It was crazy hot out yesterday (in the 90s) and we don’t have an air conditioner so we packed up the kids, some water bottles and the $4 end-of-summer clearance kite we got at Safeway and headed to the beach. It seems like everyone else had the same idea as we did, so we stopped off at the Salmon Creek school playground instead.
The other morning P and I spent the day exploring the new Children’s Museum of Sonoma County. The interior is still very much under construction, but there are plenty of outside attractions to keep little ones occupied.
The other day I realized it was time to trim the lambs ears, they were getting overgrown, falling over, trampled by small children, and they were in need of a trim. I didn’t get a picture of the mess, because I didn’t really expect to be jumping into a huge new project less than a week before my mother was coming to town.
The more I trimmed, the worse they looked, so two green bins later (thanks to Nick and Sasha for loaning us theirs), they were gone.
A friend of mine had some pavers she was going to “list for free on CraigsList” so I offered to give them a new home without the hassle. Now the boys have more room to run up and down, and will hopefully stay out of the plants. It also widens our driveway just enough to easily roll the trash, recycle and green bins without hitting the car. I used some old cardboard as weed suppression under the Japanese Maple, and emptied a bag of mulch over it.
The old drip system remains in place for now — until I can figure out if I can either fix it, or remove it. It was probably installed when the house was built and there’s a complicated looking box and system with a cluster of cut wires. It will probably be removed. I’m not looking forward to this project.
With the help of my friend, Anne, I picked out a selection of drought-tolerant, low-water, plants that will hopefully do well in the space, and hold their own against the encroaching jasmine, although I should probably “hack it back from time to time” to make sure they have the best chance. I promised Anne I would make sure the plants were properly watered, and I’m in the process of working on a solution (it will probably involve a soaker hose and timer).
I got a six-pack of white erigeron to put along the border. It is the farthest away from the jasmine, and I hold the most hope for its survival.
There is also Curling Waves Salvia, I like the blue-purple flowers.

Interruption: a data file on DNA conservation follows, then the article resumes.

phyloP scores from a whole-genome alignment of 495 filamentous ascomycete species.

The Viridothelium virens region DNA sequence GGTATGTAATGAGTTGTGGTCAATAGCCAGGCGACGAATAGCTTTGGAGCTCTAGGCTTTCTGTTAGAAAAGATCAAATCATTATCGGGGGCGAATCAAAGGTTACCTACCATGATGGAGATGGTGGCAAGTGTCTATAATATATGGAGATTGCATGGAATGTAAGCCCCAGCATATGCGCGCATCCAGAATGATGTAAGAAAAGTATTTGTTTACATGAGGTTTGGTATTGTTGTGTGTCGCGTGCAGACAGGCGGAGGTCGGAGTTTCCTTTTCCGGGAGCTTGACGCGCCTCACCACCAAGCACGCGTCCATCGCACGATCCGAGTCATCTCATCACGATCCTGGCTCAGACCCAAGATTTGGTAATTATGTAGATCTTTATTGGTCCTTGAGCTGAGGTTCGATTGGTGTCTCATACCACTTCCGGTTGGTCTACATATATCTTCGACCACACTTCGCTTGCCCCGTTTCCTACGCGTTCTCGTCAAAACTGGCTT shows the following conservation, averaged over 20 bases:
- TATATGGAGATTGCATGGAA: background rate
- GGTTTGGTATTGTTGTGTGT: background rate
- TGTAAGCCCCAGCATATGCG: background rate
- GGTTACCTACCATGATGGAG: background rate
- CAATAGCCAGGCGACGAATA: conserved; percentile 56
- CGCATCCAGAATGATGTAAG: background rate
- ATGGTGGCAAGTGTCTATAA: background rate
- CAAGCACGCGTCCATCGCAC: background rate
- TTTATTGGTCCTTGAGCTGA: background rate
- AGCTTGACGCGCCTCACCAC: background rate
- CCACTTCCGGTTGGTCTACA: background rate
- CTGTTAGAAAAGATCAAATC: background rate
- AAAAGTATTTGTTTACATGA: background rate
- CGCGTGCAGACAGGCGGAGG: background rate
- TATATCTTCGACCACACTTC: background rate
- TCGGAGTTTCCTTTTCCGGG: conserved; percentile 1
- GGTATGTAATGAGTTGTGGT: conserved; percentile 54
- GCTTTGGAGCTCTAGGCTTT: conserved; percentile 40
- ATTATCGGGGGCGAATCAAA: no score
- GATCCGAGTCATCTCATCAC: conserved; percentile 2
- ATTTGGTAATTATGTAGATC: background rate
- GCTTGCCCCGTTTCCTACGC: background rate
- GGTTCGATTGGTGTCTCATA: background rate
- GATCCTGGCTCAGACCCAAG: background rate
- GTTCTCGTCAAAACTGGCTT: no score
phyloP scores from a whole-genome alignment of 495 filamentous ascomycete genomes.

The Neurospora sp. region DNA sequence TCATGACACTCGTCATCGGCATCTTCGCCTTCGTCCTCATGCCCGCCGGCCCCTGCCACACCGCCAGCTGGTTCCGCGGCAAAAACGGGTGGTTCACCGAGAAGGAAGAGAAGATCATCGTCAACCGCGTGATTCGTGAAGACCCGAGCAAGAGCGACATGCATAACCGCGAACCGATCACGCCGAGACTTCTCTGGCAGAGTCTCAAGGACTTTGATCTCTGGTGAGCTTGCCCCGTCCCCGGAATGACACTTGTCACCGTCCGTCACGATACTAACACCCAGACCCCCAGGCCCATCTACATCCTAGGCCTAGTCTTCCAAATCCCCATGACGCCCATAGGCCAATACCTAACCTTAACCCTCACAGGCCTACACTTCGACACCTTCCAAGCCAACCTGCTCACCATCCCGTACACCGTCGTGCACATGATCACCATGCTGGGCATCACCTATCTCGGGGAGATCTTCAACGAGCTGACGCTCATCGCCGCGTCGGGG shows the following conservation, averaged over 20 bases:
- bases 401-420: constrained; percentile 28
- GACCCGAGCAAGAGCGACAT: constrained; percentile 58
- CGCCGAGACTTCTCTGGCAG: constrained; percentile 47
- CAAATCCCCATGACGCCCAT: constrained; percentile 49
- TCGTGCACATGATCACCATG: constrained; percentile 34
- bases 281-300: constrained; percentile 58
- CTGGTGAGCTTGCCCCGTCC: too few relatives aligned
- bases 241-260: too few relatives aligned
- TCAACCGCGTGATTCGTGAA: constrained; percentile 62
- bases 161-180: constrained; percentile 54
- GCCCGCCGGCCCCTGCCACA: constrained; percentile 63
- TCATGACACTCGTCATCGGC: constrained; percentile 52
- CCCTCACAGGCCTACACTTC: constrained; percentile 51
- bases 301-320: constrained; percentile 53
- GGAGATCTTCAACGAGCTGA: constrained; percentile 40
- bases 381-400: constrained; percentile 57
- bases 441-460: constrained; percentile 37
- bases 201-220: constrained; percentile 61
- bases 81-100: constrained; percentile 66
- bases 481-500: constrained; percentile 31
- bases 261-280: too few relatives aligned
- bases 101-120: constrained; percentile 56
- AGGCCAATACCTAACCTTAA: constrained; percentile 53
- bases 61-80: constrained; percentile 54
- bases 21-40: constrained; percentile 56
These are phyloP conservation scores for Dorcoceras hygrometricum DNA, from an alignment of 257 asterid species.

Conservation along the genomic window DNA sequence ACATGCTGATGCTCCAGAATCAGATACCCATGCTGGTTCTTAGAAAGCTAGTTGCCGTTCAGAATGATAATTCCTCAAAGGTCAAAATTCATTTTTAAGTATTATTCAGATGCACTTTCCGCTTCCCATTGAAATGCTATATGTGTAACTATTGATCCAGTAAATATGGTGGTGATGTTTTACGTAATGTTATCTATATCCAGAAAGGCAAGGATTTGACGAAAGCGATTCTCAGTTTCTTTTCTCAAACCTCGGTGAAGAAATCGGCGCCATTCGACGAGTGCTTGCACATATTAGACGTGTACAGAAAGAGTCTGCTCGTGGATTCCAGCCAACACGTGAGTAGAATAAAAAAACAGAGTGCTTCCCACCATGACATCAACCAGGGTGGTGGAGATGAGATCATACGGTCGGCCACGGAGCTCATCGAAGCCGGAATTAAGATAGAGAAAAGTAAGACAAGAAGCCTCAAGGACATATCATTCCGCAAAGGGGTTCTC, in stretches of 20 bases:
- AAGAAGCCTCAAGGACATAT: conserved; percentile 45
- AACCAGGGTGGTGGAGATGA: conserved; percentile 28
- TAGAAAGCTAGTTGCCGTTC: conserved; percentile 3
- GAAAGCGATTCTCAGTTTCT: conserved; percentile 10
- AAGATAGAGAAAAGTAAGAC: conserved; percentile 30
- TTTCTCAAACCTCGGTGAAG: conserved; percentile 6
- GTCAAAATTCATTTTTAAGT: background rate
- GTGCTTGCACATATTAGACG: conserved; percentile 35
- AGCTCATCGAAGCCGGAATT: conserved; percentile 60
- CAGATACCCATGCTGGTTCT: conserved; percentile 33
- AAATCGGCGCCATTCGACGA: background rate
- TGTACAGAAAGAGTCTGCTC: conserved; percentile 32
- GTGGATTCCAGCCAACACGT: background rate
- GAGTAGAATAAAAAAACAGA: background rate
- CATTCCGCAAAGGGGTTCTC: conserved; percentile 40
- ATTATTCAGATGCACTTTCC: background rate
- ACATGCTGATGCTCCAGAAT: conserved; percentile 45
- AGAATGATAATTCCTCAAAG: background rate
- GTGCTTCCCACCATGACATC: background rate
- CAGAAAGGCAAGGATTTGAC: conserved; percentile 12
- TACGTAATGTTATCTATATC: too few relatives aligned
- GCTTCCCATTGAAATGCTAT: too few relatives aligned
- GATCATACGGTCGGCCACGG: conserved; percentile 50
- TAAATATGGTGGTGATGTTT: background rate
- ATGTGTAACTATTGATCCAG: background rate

I decided to throw in some pink, with Autumn Sage Heatwave Glitter, I found the name to be amusing.
I picked some more pink in the form of Cape Fuchsia ‘Funfare Wine’.
Hopefully all of these plants survive the drought at least long enough for the rain to come and deal with the plants so I don’t have to remember to water them regularly. I’m somewhat hopeful they all make it, as I think they will all look lovely once they get better established.
I was going to make a white kale-bacon pizza this evening for dinner, but when I opened up the fridge I saw the leftover brisket and it looked so lonely I knew I wanted to do something with it. The end result was a brisket pizza, topped with caramelized red onion, sharp cheddar, mozzarella, and that other white cheese I had in the fridge — I think it was fontina?
The crust came from travelerslunchbox.com and is one of my all-time favorites. I regularly swap out half of the flour for whole wheat, which gives it a bit more depth of flavor.
- For crust:
5 cups all purpose flour – or 2 1/2 cups all purpose, 2 1/2 cups whole wheat
1 Tablespoon sugar or honey
2 teaspoons salt
1 teaspoon instant (fast-acting) yeast
2 Tablespoons olive oil – I like to use garlic olive oil
1 3/4 to 2 cups room-temperature water
- For the crust, combine all of the ingredients in a large mixing bowl and stir vigorously with a wooden spoon or mix in a stand mixer. After everything has come together, set the dough aside to rest for 5 minutes. Stir again for 3 to 5 minutes, adding more water or flour if necessary. It should be dry enough that it holds together and pulls away from the side of the bowl when you mix it, but it doesn’t need to be dry enough to knead by hand.
- Divide the dough into 2 pieces. Place each one into an oiled ziploc bag. The dough can be frozen for up to a month, or stick it in the fridge for a few hours. Remove them from the fridge and let them warm to room temperature an hour or two before you intend to bake them.
- Full recipe for the crust: http://travelerslunchbox.com/2006/01/09/the-best-of-resolutions-going-up-in-flames/ the Alsatian Flammekueche is also amazing!
The BBQ sauce was homemade, liberally improvised from A Very Popular BBQ Sauce on AllRecipes.com. I made a few modifications, and highly recommend improvising your own, take some amount of each, whisk together:
- brown sugar
- white wine vinegar
- Worcester sauce
- ground mustard
- ground black pepper
- pinch salt